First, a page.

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A presidential pardon may be imminent for former Maricopa County Sheriff Joe Arpaio, according to a Fox News interview with President Donald Trump posted Monday morning.

Arpaio, 85, was convicted of criminal contempt two weeks ago after a judge found he had defied a court order intended to stamp out his signature immigration patrols.

Arpaio last week told The Arizona Republic he would accept a pardon from Trump, but wasn’t going to ask for it. He wondered aloud whether the president had yet caught wind of his legal woes.

MORE: What could happen to Joe Arpaio?

It appears he has.

“I am seriously considering a pardon for Sheriff Arpaio,” the president reportedly told Fox News at his golf club in Bedminster, N.J. “He has done a lot in the fight against illegal immigration. He’s a great American patriot and I hate to see what has happened to him.”

Arpaio is scheduled to be sentenced Oct. 5 and could spend up to six months in jail. Though his attorneys are planning on appealing the conviction, a presidential pardon would be the swiftest exit from the case.

Trump told the network the pardon could come as early as this week.

“Is there anyone in local law enforcement who has done more to crack down on illegal immigration than Sheriff Joe?” Trump told the Fox reporter. “He has protected people from crimes and saved lives. He doesn’t deserve to be treated this way.”

When reached by phone Monday afternoon, Arpaio said he was feeling “very humble” at the possibility of a pardon. 

“I didn’t ask him; I think I told you that before,” Arpaio said. “But I’m not going to turn down his offer, because whatever he wants, I would do, pardon or anything else. Especially since I’m not guilty.”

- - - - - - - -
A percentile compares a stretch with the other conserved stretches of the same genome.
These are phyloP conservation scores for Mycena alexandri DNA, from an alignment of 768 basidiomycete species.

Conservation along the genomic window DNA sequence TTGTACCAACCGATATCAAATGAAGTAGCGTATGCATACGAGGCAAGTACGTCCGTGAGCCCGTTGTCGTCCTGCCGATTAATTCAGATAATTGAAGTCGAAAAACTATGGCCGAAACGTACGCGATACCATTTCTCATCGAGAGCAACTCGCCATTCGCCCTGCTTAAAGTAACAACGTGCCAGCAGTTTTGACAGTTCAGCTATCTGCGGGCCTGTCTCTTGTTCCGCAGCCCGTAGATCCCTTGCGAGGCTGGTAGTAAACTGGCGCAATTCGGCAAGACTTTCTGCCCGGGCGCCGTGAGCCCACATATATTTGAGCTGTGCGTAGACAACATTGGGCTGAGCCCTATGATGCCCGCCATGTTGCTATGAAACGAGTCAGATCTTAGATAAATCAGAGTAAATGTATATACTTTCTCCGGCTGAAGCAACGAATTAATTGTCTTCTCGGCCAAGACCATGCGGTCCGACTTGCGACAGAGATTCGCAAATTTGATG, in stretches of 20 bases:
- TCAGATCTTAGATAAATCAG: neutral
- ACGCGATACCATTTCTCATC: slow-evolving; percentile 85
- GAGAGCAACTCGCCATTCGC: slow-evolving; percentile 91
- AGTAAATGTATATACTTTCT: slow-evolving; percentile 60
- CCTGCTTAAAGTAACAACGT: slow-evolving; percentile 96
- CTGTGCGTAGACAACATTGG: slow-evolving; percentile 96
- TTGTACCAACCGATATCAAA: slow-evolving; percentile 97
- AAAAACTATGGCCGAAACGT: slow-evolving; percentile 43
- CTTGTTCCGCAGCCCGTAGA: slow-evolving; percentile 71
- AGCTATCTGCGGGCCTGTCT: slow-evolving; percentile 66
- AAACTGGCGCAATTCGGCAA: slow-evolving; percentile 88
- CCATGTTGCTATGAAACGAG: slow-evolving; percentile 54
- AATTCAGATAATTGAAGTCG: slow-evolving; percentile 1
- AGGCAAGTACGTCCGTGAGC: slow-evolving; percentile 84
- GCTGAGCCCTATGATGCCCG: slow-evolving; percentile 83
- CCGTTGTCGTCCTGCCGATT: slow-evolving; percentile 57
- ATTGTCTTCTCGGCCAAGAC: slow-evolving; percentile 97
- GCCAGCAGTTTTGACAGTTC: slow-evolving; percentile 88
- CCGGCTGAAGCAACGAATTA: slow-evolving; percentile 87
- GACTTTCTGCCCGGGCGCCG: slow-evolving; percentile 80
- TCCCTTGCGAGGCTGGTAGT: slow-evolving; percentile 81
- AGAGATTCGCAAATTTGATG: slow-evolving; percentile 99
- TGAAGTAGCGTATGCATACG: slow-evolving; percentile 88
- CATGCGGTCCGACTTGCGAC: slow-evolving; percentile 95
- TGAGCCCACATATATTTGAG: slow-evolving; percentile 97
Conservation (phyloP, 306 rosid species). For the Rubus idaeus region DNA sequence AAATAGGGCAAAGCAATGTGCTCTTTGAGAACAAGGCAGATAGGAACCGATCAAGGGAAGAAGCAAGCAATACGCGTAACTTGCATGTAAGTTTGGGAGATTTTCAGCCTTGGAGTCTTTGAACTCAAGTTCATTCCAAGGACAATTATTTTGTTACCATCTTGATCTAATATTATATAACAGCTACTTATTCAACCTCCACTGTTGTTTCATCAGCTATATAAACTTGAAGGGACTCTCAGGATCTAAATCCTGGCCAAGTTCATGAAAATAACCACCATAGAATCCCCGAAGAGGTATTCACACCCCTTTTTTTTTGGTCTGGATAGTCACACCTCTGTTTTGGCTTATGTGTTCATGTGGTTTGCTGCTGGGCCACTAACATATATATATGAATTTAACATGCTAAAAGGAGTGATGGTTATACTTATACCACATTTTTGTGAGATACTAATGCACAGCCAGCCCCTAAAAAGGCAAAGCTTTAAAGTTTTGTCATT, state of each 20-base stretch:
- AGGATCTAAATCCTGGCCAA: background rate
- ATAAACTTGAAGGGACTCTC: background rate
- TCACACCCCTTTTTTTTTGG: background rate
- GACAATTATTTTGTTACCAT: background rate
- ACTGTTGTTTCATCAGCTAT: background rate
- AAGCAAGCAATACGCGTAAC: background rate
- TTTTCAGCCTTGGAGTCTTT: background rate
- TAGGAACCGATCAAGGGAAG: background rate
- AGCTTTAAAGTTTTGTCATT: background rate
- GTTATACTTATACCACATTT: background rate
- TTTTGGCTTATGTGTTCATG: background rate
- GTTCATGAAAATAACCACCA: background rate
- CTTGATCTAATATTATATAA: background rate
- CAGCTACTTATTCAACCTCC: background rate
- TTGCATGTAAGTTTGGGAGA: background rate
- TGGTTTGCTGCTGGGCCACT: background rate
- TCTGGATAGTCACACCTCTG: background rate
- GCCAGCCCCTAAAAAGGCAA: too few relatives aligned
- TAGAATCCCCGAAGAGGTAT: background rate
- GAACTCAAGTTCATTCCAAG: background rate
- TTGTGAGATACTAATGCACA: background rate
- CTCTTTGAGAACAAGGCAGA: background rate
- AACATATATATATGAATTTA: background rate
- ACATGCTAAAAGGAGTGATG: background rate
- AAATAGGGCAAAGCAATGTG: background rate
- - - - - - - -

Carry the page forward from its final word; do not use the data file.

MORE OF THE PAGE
Arpaio said he hasn’t yet heard from the administration and only learned about Trump’s comments from Fox News. 

As of Monday afternoon, the White House had yet to issue an official comment on the matter and did not respond to emails from The Republic. But Arpaio said he has reason to be optimistic. 

“One thing about the president, he’s been following through on all the promises he made running for office,” he said. “There’s no doubt that he follows through with what the says.”

When asked about the formalities of accepting a pardon, Arpaio directed questions to his attorneys, adding, “stay tuned.” 

MORE: Joe Arpaio’s guilty verdict: What his supporters, critics are saying

Arpaio was one of the earliest and most vocal champions of Trump during the presidential campaign, and he introduced Trump at Mesa and Fountain Hills rallies. The former Maricopa County sheriff also stumped for his political ally across the country, traveling to Cleveland last year to speak at the Republican National Convention and to Washington D.C., in January for his inauguration.

“I have not called (Trump) on this issue,” Arpaio said last week. “I’m sure I could. … I’m with him, pardon no pardon, and not asking him.”

The two share hard-line stances on illegal immigration and seem to have a warm personal relationship, as well. In a December interview with The Republic, Arpaio fondly recounted how Trump personally called to check in when he heard Arpaio’s wife, Ava, had cancer.

Arpaio last week made his rounds in local media and conservative news sites, posing the issue of a pardon and reigniting a long-standing conversation about whether Trump will flex his executive powers.

The American Civil Liberties Union, one of the groups who leveled the underlying racial-profiling case, criticized the president’s remarks in a Monday statement. 

“President Trump would be literally pardoning Joe Arpaio’s flagrant violation of federal court orders that prohibited the illegal detention of Latinos,” said Cecillia Wang, ACLU deputy legal director and one of the plaintiffs’ attorneys. “He would undo a conviction secured by his own career attorneys at the Justice Department. Make no mistake: This would be an official presidential endorsement of racism.”

U.S. District Judge Susan Bolton last month used Arpaio’s own words to find that he had intentionally flouted a 2011 federal judge’s order stemming from a racial-profiling case against the office.

The order directed deputies to either arrest or release those they believed to be in the country illegally. Essentially, they could detain individuals if only they were suspected of a state crime.

But federal prosecutors said Arpaio’s deputies continued rounding up people without evidence of a state crime, turning over more than 170 to federal immigration authorities.

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